History of Lisbon

If you take a long look at Lisbon, you realize that it is different to all others. Finding out why wouldn't be a waste of time. It would involve a voyage between the seven hills on which the city is built on, and centuries of history in districts such as Alfama, Castelo and Mouraria. Discovering Lisbon involves taking some time to notice the small details, the paving stones, the tiles on the floor, the iron on the verandas and the fountains found in the typical gardens. The history of Lisbon can be found in the views from the majestic castle, and on the brows of each and every hill. Lisbon is not only about the past, it is also about the here and now. Through its modern buisness districts, and the new avenues which are springing up all the time, Lisbon proves that it is a city in constant development.


It is documented that there has been a human presence in Lisbon for at least 300, 000 years, after remains were found recently in this area. It is thought that the early settlers hunted and fished for food, in a completely differnet ecosystem to the one in place nowadays. Excavations in the Serra de Monsanto found that the settlers already produced pottery, which they traded, and that they already began to farm the land.

Legend: When Ulises Founded Lisbon

Ulisses and his men saw a flash of lightning fall on the spot where Lisbon is now found, and start a monumentous fire. On closer inspection they found a fiery sphere, with the following inscription, 'On this foundation, lay the first stone of my city'. Ulisses then did as the inscription commanded, and named the city Ulissipo or Olissopo. It is from there, according to legend, that Lisbon got its name.

Mosteiro dos Jerónimos

This monastery was the biggest construction made in the era of the discoveries. Built during the reign of Manuel I, nicknamed the 'adventurer' owing to the riches he came by in India, it is a fine example of the 'Manueline'style of architecture, which highlighted the maritime theme. In those days, the banks of the river Tagus were nearer, and it was possible to watch the boats coming in to port, laiden with the spices that brought so much wealth to Portugal.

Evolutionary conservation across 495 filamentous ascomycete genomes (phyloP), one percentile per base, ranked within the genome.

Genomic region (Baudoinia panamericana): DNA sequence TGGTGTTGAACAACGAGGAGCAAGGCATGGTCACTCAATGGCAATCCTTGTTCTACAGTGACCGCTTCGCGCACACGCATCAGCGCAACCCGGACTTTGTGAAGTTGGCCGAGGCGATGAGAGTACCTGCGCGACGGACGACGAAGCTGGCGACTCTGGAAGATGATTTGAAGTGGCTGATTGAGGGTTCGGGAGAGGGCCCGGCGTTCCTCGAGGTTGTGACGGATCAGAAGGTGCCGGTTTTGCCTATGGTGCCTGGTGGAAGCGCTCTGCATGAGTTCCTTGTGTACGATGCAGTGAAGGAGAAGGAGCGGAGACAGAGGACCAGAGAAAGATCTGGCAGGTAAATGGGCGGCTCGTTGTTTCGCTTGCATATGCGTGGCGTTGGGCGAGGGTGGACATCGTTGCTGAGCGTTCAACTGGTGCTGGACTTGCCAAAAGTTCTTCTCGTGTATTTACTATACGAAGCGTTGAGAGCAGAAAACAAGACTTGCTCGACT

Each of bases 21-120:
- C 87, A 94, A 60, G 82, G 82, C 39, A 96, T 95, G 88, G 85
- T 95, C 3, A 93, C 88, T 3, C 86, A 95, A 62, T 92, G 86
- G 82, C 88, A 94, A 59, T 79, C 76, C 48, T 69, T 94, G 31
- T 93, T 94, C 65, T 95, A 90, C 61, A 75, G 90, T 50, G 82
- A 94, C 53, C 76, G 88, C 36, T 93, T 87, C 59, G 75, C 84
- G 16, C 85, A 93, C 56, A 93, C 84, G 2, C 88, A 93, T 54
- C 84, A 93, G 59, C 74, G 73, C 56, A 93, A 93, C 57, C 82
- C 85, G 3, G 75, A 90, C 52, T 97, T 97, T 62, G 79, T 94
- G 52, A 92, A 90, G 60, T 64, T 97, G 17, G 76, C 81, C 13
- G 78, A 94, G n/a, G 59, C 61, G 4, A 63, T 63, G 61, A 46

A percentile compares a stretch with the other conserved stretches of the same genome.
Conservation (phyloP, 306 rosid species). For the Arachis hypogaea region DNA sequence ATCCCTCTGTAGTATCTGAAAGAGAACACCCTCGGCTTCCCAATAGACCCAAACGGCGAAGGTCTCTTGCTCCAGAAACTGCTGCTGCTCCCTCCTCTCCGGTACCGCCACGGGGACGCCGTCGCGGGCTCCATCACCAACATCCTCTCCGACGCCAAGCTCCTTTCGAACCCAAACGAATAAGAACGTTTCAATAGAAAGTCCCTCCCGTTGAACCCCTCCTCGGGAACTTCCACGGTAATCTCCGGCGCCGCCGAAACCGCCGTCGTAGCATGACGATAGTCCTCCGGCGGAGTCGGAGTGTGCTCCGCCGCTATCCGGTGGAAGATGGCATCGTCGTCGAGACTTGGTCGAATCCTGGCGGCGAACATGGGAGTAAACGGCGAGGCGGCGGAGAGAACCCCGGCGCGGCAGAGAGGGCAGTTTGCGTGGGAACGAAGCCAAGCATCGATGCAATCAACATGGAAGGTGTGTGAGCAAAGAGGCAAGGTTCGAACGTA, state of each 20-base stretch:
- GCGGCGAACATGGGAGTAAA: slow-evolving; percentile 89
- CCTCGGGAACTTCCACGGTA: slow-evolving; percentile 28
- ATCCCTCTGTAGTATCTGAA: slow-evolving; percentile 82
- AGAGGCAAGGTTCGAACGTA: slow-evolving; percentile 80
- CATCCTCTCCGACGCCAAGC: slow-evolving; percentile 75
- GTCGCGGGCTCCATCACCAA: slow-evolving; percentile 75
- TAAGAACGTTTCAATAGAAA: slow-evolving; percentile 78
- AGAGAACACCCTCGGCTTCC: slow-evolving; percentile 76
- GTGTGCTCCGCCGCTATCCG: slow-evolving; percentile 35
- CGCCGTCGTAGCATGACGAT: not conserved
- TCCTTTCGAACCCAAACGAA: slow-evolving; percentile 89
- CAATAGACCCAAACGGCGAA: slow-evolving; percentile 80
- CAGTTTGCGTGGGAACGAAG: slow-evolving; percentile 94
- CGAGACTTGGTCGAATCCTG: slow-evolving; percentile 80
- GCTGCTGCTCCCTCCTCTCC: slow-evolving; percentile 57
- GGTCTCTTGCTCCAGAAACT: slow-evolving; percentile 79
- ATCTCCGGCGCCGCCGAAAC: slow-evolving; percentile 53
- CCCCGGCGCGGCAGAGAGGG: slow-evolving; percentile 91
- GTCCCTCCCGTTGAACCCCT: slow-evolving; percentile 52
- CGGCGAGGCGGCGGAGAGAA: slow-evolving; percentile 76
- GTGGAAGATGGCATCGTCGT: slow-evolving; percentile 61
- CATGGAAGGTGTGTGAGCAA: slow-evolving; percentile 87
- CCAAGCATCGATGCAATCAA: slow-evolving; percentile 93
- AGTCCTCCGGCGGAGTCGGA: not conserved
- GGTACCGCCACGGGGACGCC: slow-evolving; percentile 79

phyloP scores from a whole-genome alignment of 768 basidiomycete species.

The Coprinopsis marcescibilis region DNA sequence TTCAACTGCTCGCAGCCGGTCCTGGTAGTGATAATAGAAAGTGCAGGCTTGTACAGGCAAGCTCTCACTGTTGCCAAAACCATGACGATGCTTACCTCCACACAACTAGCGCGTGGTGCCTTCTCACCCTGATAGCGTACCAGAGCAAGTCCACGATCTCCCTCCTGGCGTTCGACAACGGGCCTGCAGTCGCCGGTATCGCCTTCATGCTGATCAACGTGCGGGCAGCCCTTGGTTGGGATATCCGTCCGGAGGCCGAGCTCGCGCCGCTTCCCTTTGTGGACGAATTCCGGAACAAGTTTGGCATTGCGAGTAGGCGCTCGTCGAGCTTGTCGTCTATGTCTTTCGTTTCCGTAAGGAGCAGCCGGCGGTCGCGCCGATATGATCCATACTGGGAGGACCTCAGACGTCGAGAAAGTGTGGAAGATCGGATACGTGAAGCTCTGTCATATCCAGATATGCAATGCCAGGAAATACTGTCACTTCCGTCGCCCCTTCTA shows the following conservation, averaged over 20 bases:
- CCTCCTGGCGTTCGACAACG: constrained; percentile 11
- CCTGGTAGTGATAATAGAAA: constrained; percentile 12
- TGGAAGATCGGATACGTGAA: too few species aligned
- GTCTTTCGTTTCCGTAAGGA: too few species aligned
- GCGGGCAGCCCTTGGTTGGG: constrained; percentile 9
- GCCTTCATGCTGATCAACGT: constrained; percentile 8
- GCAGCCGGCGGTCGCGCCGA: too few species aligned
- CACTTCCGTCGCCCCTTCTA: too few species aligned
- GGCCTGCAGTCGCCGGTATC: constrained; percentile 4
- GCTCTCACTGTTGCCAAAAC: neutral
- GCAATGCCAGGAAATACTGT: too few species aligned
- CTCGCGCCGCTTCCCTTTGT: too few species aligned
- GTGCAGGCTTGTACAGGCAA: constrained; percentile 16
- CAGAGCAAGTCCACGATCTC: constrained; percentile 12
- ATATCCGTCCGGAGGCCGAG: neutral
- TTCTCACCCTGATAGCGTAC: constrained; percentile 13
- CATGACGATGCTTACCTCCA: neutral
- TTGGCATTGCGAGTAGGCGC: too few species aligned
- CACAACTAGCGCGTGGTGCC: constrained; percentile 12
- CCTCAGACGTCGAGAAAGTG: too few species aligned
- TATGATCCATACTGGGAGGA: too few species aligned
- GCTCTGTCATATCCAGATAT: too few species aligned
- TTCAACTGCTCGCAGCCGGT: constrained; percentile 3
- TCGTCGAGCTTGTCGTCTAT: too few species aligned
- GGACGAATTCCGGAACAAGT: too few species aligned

Lisbon during the great Discoveries

During those Maritime discoveries, Portugal used their riches to expand the city, much like many other cities in that time. A royal palace was built in the 'ribeira' and a new thoroughfare, 'Rua Nova' was created and quickly became the new commercial centre, now known as the 'Baixa'. The Praça do Rossio and the Terreiro do Passo, which became a meeting place for the locals were also constructed. The 'Casa de India' was founded, and it was here that all the business was taken care of and all along the bank of the river, beautiful homes were being built for the aristocrats of the time, e west, the magnificent 'Palacio Corte Real' was built the most famous one being the 'Casa dos Bicos', built by Afonso de Albuquerque's son.

A number of religious buildings were also constructed, examples being the Jerónimos Covent (1499) and the Mother of God (1509) convents. An urbunization plan was also being considered, this later became the district of Bairro Alto.

Manuel I continued the development of the city and the Rossio and the Torre de belem are built between 1515 and 1521. Between 1650 and 1755, the Palace of Necessidades was constructed and notably the majestic Aqueduct, built between 1713 and 1748, which brought many benfits to the City of Lisbon.